Thursday, October 3rd, 2019
Greetings from Carrboro,
Most of them are handwritten. Simple index cards, often front and back, the name of the dish underlined at the top left. Each one is attributed deliberately in parenthesis “(Clara, Mrs. R. D. Bunn)” at the top right. There are hundreds of them. My grandmother organized the recipes by type in small plastic boxes. Her recipe box that sits in my kitchen is orange.
At some point my grandfather transcribed a good number of the recipes, typing them onto those same 3 X 5 index cards. I’m pretty certain his predilection for sweets informed the decisions regarding which recipes to preserve; behind the well-worn tab marked “Desserts” sit the majority of his efforts. God love that man.
But it specifically was pie that was my grandmother’s specialty. She was a master; the way her fingers effortlessly fluted a pie crust in seconds. And it wasn’t without reason. After their marriage, my grandmother was the breadwinner in the family. My grandfather was in graduate school at Clemson so she alone paid the bills by making and selling pies. So, so many pies. Day after day after day. She sold them for a nickel apiece to professors and students and, well, whomever in that small college town.
It was 100 years ago exactly when she sold her first pie. My mom would be born 14 years later, their fifth and last child. By then my grandfather was the superintendent of schools for York County, SC. And my grandmother’s career as a for-profit baker was over. However, Sunday supper at her house wasn’t complete without one of her magnificent pies. I often wonder what she’d think that a century after she started selling pies her youngest grandson would be doing the same thing. Just in a different southern college town. I hope that she’d be proud.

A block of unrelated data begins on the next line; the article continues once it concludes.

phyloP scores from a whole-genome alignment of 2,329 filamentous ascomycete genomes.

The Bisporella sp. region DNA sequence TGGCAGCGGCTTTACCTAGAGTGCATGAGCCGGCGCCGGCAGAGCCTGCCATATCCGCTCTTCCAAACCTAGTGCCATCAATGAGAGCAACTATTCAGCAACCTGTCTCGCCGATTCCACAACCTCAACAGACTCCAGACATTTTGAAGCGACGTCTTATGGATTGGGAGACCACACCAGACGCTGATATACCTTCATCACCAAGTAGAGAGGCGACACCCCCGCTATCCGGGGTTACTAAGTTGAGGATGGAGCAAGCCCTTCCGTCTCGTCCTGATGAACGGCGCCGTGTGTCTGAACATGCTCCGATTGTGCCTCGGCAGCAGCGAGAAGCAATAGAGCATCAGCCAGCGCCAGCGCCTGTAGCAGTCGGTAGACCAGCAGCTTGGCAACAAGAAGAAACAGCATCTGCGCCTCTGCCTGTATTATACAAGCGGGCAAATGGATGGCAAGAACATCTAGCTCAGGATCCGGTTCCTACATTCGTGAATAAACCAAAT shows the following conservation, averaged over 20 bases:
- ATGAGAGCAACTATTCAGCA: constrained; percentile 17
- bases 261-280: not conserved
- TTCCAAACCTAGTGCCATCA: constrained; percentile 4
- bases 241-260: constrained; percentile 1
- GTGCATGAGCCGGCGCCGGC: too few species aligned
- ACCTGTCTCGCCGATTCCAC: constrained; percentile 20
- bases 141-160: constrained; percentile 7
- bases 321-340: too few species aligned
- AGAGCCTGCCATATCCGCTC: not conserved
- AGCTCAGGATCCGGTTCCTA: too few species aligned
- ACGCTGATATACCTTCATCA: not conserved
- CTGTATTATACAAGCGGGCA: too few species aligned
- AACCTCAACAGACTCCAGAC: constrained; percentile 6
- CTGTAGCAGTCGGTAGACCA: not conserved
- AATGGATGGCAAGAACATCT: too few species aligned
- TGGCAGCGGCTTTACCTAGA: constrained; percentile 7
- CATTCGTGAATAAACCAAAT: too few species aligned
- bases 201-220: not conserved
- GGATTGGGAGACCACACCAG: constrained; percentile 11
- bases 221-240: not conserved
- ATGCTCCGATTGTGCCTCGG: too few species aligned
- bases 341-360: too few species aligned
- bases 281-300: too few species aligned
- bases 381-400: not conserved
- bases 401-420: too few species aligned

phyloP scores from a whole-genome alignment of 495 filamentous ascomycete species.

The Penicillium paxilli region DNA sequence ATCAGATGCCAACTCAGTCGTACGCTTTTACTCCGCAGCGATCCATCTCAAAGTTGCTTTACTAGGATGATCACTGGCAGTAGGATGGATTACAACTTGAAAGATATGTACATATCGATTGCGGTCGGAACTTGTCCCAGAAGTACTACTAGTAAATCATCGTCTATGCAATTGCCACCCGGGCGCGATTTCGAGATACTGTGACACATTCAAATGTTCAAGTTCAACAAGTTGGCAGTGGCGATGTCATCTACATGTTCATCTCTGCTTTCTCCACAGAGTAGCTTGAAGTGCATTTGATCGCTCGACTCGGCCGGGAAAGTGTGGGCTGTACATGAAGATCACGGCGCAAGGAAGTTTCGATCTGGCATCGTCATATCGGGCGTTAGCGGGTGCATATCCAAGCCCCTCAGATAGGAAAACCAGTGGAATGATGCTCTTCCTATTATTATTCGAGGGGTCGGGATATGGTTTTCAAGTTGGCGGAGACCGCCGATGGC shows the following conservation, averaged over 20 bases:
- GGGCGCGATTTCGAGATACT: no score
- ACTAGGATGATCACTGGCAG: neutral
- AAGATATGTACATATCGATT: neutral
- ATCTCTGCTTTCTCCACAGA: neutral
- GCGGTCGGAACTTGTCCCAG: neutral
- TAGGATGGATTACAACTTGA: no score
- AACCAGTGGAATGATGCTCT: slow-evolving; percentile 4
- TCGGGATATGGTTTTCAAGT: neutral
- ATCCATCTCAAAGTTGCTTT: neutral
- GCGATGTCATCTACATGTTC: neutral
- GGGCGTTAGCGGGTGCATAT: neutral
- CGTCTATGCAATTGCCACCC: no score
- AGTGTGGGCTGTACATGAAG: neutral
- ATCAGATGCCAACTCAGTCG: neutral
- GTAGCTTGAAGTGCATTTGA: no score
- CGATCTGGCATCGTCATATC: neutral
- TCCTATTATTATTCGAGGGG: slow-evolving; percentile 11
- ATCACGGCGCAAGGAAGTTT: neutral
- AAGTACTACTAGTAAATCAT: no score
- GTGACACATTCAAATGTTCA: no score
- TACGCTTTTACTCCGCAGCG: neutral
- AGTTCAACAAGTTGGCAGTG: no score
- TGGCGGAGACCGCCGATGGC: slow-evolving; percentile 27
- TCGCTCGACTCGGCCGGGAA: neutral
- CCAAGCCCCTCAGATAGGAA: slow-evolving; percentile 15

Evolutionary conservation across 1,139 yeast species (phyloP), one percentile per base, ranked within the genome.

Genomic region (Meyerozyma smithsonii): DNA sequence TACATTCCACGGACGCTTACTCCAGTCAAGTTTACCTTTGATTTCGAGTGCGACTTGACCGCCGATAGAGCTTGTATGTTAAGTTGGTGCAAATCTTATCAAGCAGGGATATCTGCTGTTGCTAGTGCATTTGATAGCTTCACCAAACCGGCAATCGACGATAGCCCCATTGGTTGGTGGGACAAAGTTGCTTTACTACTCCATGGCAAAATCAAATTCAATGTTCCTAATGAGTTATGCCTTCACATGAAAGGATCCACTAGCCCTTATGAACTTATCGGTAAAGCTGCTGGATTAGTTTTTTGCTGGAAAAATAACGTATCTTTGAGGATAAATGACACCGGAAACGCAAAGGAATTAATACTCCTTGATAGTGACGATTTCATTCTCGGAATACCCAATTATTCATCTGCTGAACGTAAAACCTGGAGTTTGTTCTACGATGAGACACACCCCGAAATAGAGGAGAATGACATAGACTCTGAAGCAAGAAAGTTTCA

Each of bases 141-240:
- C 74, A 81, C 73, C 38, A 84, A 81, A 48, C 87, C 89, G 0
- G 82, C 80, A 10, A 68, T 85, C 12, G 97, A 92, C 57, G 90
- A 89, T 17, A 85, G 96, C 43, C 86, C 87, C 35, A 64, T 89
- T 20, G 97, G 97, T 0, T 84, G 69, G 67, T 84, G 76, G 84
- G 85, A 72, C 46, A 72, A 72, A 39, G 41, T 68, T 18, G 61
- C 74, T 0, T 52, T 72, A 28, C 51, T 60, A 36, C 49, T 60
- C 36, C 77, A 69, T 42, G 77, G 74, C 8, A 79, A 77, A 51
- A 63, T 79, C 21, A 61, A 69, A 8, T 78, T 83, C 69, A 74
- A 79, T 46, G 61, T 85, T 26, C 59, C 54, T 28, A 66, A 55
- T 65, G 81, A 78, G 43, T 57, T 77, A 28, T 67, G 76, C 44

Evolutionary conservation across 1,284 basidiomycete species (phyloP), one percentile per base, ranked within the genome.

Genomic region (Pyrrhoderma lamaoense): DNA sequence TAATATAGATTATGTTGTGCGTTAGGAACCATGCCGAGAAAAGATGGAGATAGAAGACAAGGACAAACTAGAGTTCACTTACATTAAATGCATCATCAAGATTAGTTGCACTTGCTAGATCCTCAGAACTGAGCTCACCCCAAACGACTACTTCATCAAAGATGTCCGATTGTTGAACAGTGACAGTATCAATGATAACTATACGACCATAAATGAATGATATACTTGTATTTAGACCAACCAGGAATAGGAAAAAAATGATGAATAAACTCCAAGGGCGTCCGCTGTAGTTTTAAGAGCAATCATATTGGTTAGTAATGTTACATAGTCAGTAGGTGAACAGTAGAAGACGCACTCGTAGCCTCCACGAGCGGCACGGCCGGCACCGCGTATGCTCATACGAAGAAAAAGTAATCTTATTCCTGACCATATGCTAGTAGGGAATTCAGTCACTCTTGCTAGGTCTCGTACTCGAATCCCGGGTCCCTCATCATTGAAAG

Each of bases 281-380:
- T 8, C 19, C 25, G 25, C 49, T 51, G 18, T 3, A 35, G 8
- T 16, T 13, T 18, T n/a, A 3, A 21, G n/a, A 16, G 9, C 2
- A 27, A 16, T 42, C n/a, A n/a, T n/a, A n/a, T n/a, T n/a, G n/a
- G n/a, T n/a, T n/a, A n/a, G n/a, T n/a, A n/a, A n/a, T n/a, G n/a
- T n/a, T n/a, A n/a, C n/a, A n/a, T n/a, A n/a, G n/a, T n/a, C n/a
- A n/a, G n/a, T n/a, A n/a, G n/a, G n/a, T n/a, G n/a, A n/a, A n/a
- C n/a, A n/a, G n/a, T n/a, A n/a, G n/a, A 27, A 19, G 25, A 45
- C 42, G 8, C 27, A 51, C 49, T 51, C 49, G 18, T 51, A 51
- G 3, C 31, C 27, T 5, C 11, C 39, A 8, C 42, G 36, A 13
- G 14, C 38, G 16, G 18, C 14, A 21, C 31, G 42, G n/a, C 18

Next week would be my grandmother’s 121st birthday. And on Thursday, October 10th, we are going to honor her legacy by selling slices of pie at Acme for 5 cents. Until we run out. That’s a pretty sweet deal, if I do say so myself. Unfortunately, I don’t think I’m going to put my daughters through college on the proceeds.
And if you are looking for the recipe for a perfect fall day, here’s a tip: Salt & Smoke VII. Join the nearly 300 people who’ve already bought their tickets to our seventh annual celebration of southern food and drink and music. Saturday, November 9th. 1:30 – 6:30 pm @ beautiful Rock Quarry Farm in Orange County. If you want a primer, click here. And if you want a great time, well, click here. Isn’t it time you #GetYourSouthOn?
Well, that’s all the news from Carrboro. The staff at Acme look forward to serving you soon.
The Staff at Acme
Reservations online or 919.929.2263